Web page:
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Dance and Music of Court and Theater

Selected Writings of Wendy Hilton

Wendy Hilton
Susan Bindig
1997

470 pp.

28 illustrations

ISBN: 978-0945193982

hardback $120.00


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Description

This collection of selected writings of Ms. Hilton includes a complete facsimile of her 1981 book Dance of Court & Theater (no longer available) as well as two significant articles and a notated triple-meter danse à deux by Louis Pécour. Book One (the facsimile) provides in-depth analysis of primary sources on dance of the baroque period.The main body of the text is devoted to mastery of the Beauchamp-Feuillet notation system which includes the relationships of steps to music in such dance types as the menuet, gavotte, bourré, sarabande, passacaille, loure, gigue, and entrée grave. Instruction is also given on style bows and courtesies, the use of the hat, and the ballroom menuet ordinaire as given by Pierre Rameau. Book Two adds the slow Seventeenth-Century French Courante; A survey of the 56 dances extant to music by J.B. Lully with their airs and some of the more virtuosic theatrical step-units in notation; Louis Pécour's ballroom dance Aimable Vainqueur (1701 in six pages of dance notation with a five-part score of André Campra's music from Hesione (1700)and an updated bibliography.

Authors

Wendy Hilton:

Ms. Hilton was born in England and came to New York in 1969 to direct the Dance Collegium of Rosalyn Tureck's International Bach Society. In 1974 she joined the drama faculty at the Juilliard School, transferring the next year to the dance division.

Many of her most vivid and revealing reconstructions and choreographing of Baroque dance were created for Juilliard students. Among those dances were stagings of 18th-century pieces by Anthony L'Abbe, Louis Pecour and Raoul-Auger Feuillet. The dances were performed for the most part with a luminous purity, ease and respect that were surprising from young dancers training in the comparatively boisterous dance arts of the 20th century.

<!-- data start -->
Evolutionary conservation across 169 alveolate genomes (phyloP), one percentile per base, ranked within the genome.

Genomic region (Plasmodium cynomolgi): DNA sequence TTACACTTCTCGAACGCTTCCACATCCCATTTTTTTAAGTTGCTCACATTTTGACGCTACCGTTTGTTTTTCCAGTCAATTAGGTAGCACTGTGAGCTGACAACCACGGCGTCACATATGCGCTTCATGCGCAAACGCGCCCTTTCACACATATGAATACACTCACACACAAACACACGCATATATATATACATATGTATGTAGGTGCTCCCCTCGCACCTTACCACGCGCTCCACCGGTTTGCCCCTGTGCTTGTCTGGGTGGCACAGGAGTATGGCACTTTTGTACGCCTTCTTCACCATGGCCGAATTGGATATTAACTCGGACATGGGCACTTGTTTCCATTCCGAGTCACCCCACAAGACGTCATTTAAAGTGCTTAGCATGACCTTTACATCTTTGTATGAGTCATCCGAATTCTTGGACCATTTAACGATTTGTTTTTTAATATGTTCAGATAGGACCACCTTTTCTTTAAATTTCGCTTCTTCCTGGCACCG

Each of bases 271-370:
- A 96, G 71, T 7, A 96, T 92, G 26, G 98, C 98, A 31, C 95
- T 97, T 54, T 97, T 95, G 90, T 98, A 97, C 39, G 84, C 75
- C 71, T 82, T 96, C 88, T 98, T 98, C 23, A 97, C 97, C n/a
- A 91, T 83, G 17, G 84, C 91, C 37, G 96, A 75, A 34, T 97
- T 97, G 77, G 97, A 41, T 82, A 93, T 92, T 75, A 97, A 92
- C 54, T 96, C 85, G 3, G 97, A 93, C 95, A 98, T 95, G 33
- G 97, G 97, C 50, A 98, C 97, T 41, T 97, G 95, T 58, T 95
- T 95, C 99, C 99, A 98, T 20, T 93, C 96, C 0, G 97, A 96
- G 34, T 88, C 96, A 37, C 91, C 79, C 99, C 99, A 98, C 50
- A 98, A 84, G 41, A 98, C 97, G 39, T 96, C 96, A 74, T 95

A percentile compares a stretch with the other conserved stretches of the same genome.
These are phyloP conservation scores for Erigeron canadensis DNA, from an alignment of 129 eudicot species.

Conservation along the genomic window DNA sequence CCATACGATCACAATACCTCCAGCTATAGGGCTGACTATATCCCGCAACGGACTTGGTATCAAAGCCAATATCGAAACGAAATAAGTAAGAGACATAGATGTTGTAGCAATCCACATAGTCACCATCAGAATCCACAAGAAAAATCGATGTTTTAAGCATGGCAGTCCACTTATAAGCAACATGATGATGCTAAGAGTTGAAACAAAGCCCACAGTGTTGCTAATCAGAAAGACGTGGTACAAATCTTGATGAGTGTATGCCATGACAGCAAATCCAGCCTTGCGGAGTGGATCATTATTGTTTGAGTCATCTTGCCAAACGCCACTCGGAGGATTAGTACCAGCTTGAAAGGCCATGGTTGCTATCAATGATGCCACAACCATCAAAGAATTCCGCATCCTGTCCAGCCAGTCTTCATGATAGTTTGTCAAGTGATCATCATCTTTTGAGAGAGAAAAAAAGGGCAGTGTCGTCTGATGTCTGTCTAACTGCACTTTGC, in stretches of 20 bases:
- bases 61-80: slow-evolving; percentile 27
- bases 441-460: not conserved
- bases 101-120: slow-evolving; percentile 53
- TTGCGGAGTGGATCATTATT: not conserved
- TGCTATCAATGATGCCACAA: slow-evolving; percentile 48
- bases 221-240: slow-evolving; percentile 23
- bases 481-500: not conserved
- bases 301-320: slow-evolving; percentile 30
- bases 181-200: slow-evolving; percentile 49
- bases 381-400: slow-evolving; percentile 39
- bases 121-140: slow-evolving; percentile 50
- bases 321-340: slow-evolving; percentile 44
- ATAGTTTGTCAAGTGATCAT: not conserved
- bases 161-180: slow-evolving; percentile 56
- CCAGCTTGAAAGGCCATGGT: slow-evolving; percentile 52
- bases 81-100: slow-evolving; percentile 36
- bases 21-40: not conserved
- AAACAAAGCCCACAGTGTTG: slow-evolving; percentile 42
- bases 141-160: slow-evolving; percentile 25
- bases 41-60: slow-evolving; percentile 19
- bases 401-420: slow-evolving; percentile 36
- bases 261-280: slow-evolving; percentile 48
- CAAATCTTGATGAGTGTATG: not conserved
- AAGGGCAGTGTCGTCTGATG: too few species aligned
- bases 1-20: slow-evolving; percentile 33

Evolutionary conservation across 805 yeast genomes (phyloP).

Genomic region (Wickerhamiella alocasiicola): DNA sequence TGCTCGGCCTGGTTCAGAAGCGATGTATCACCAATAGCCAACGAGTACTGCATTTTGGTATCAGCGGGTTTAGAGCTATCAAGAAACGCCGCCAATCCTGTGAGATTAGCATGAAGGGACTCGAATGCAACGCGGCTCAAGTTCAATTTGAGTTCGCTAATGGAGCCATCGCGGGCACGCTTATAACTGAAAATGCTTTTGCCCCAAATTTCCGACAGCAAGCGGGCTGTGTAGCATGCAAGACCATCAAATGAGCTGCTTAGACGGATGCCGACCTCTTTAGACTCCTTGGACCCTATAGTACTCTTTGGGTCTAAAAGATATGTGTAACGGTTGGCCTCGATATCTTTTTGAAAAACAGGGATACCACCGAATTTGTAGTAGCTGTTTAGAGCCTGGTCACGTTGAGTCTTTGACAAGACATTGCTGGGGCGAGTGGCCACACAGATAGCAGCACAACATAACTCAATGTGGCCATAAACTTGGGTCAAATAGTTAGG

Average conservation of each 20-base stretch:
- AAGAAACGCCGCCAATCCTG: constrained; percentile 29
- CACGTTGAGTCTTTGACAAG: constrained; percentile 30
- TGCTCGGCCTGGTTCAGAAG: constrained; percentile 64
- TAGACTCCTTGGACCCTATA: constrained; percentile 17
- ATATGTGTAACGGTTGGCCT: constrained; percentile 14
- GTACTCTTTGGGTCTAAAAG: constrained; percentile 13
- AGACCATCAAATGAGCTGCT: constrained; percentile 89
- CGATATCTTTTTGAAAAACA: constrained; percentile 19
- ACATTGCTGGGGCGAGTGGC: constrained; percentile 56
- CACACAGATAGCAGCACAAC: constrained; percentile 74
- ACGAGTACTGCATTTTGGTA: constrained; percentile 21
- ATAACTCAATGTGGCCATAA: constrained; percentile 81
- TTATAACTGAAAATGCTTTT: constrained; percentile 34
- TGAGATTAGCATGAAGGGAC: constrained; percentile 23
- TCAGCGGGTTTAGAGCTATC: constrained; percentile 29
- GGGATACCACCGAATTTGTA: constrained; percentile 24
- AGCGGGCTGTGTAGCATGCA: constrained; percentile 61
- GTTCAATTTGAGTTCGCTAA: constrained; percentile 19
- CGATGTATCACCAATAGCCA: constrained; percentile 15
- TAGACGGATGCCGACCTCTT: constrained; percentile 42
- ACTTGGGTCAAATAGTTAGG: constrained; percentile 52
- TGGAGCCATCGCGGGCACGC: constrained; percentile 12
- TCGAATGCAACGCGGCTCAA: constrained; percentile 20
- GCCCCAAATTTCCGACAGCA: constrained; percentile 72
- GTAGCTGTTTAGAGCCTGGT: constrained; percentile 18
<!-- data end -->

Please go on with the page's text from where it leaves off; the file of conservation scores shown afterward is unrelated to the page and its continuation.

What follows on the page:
Ms. Hilton taught at schools abroad and in the United States, among them Stanford University. She worked as a dancer and a choreographer in early dance styles for BBC Television, the Handel Opera Society in London, the New York Pro-Musica Antiqua, the San Francisco Opera and the New York City Opera, where she created the dances for Thea Musgrave's ''Mary, Queen of Scots'' in 1981.

Ms. Hilton formed three early-dance groups, including the Wendy Hilton Baroque Dance Company in New York, created in 1984, which performed with symphony orchestras. She also worked with the Waverly Consort, the New York Consort of Viols and the Ensemble of Early Music.
Susan Bindig:

A student, colleague, and friend of Wendy Hilton for thirty years. They worked together most closely at the Stanford University Workshop on Baroque Dance and Music (1979-86 and 2000) and at the International Early Dance Institute at Goucher College (1988-91), as well as collaborating on many other scholarly, teaching, and performance projects. Bindig's own career included teaching and/or performing appointments at Mount Holyoke College and the Five College Dance Department, the University of California, the Eastman School of Music, and the Juilliard School, among other institutions. She has written on aspects of early dance for the International Encyclopedia of Dance, the International Dictionary of Ballet, Dance Chronicle, and Dance Research Journal. Bindig holds a Ph.D. in Performance Studies from New York University, with a dissertation entitled "Dancing in Harlequin's World." She has also worked as a professional editor for performing arts and political science publications and currently is the associate director of the Princeton Institute for International and Regional Studies at Princeton University.

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